Dear brothers and sisters,
Today’s good news continues in Luke 7:11-17.
Soon afterward he journeyed to a city called Nain, and his disciples and a large crowd accompanied him. As he drew near to the gate of the city, a man who had died was being carried out, the only son of his mother, and she was a widow. A large crowd from the city was with her. When the Lord saw her, he was moved with pity for her and said to her, “Do not weep.” He stepped forward and touched the coffin; at this the bearers halted, and he said, “Young man, I tell you, arise!” The dead man sat up and began to speak, and Jesus gave him to his mother. Fear seized them all, and they glorified God, exclaiming, “A great prophet has arisen in our midst,” and “God has visited his people.” This report about him spread through the whole of Judea and in all
the surrounding region.
The crowd saw Jesus as a great prophet; they thought that he might be the return of Elijah as did crowds at other times reported in the gospels. In 1 Kings Elijah restored the breath of life to the child of a widowed woman. The boy had died some time after she had baked Elijah a small cake as he asked despite her protest that she had “only a handful of flour in my jar and a little oil in my jug.” Her reward for responding to Elijah’s instruction was that her jar of flour and jug of oil nevermore ran empty. It took two miracles for this woman to believe!
Power over death. This and other miracles that Jesus performed are perhaps the greatest tests of my belief. As John Shea writes in The Relentless Widow, “[I]t is hard to get beyond the spectacular.” I can look for a prosaic interpretation such as that offered by Barclay, “It may well be that here we have a miracle of diagnosis; that Jesus with those keen eyes saw that the lad was in a cataleptic trance and saved him from being buried alive, as so many were in Palestine.”
That doesn’t really answer my doubt, though. Shea reminds me, “The Gospel of John consistently critiques people who cannot get beyond the surface of miracles.” He’s talking to me! “The dazzling surface keeps them from pursuing the meaning of miracles….The central characters of the story are Jesus and the widow….This is a story of how culture and society abandon women without men….[T]his story takes us into the compassion of God for the poor and vulnerable. Once the compassion of God for the poor and vulnerable is noted, this story takes us into the cultural conditions that create the poor and vulnerable….They [miracles] reveal divine compassion and love and, at the same time, unmask the social conditions that turn people into the poor and vulnerable, invisible and oppressed.”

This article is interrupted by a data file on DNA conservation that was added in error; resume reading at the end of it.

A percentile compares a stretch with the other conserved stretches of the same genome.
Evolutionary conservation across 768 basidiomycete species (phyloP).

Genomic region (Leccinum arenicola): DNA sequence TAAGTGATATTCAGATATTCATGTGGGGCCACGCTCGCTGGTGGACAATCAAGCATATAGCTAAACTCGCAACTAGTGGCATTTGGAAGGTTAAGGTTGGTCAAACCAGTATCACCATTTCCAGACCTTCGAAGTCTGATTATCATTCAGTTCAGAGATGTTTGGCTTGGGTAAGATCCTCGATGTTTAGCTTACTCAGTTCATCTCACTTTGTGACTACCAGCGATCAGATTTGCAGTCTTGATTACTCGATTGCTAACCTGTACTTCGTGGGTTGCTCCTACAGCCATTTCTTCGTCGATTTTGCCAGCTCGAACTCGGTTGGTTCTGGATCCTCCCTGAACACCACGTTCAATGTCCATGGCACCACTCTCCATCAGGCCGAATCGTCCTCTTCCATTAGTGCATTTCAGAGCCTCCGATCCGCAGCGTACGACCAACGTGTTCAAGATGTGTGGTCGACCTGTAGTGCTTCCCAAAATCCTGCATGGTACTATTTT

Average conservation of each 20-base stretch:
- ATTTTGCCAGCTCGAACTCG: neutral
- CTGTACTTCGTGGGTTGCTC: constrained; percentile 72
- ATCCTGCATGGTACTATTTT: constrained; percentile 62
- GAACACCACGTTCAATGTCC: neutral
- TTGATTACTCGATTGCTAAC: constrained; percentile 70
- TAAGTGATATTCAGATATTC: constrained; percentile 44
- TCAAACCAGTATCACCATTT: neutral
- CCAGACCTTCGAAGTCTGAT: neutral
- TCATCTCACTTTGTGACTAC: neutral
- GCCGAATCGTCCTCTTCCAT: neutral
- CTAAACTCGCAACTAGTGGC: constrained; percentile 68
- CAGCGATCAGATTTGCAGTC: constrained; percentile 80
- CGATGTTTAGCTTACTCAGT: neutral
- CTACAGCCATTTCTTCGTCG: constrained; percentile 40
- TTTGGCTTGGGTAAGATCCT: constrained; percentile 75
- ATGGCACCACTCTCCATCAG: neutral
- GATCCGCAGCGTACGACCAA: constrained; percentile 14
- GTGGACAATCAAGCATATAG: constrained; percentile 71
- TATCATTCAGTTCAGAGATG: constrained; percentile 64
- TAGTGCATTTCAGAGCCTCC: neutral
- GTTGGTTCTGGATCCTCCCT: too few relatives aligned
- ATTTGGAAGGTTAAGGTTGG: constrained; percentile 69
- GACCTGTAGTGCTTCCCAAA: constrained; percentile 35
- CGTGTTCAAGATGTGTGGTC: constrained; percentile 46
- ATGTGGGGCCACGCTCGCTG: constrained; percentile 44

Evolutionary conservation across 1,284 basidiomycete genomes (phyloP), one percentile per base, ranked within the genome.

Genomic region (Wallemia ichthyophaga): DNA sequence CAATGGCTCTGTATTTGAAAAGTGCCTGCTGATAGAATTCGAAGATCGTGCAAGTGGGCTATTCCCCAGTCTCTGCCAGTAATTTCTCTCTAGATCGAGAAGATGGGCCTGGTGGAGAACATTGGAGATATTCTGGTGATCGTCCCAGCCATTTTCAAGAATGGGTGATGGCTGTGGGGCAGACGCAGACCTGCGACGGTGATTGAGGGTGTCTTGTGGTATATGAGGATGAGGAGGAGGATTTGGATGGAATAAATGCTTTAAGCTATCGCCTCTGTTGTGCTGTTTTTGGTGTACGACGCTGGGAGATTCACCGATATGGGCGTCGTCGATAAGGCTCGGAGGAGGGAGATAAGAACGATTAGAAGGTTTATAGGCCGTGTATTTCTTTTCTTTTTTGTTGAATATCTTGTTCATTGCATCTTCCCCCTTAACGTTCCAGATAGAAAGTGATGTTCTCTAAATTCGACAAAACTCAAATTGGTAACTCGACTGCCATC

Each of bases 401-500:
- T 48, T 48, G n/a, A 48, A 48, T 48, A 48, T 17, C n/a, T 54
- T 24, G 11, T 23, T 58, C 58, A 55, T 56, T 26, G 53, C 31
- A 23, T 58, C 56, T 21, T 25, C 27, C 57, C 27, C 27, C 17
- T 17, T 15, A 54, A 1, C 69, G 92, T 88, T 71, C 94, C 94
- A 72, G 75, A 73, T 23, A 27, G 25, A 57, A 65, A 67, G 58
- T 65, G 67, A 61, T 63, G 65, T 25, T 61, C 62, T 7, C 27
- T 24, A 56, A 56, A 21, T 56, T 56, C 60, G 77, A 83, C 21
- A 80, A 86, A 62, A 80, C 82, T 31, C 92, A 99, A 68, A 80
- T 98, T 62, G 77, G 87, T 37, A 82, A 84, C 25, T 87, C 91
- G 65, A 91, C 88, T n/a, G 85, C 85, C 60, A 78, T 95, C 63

Not only did Jesus have compassion for this women because of her grief over losing her only son, she was in desperate straits now with no husband or son to provide for her and protect her. She was almost certainly destined to be beggarly. Jesus didn’t just feel sorry for her; he did something. He expressed his compassion in more than just words, in more than just a comforting embrace. He knew her need and he acted. It wasn’t even her prayer, her request. It was too preposterous to even imagine. He met her need dramatically, miraculously.
There have been times when Jesus has known my need and acted dramatically in a way that was beyond my prayer, beyond my imagining. Times when I was vulnerable, when I was grieving or hurting, so immersed in my own distress that only Jesus’ compassion could reach me and give me hope, peace, and rest. So, why do I have a hard time believing the reports of these miracles? God sent Jesus to be a living sign of His love for us. If I believe that, it shouldn’t be so hard for me to believe that He gave Jesus power over death, the power to heal, the power to exorcise. He gives us signs all the time in different forms. I think He gets exasperated with me sometimes as I have heard Him ask me, “How many signs do I have to give you?” He gave us the signs of these miracles that; He has given us signs through the saints; He has given us signs through one another today. When I think of it like that, it’s less difficult to accept the miracle of power over death.
But it’s still the story beneath, the deeper meaning that is important. Jesus’ heart led him. We read this over and over in the gospels. His heart was the compassion and mercy of God for His people, particularly the poor, the vulnerable, the invisible, and the oppressed. Aren’t we all one of those at one time or another? Isn’t that when we most need Jesus’ compassion? Isn’t that when we most need him to act through each other? Isn’t it those acts of compassion, of love, that are the miracles we witness today? They all represent power over death — death of the spirit, death of hopelessness, death through isolation or rejection, death through pain and fear. We all have power over death if we choose to exercise it. It is the power of the Holy Spirit, the power of God’s grace to have compassion for and to love one another by our acts.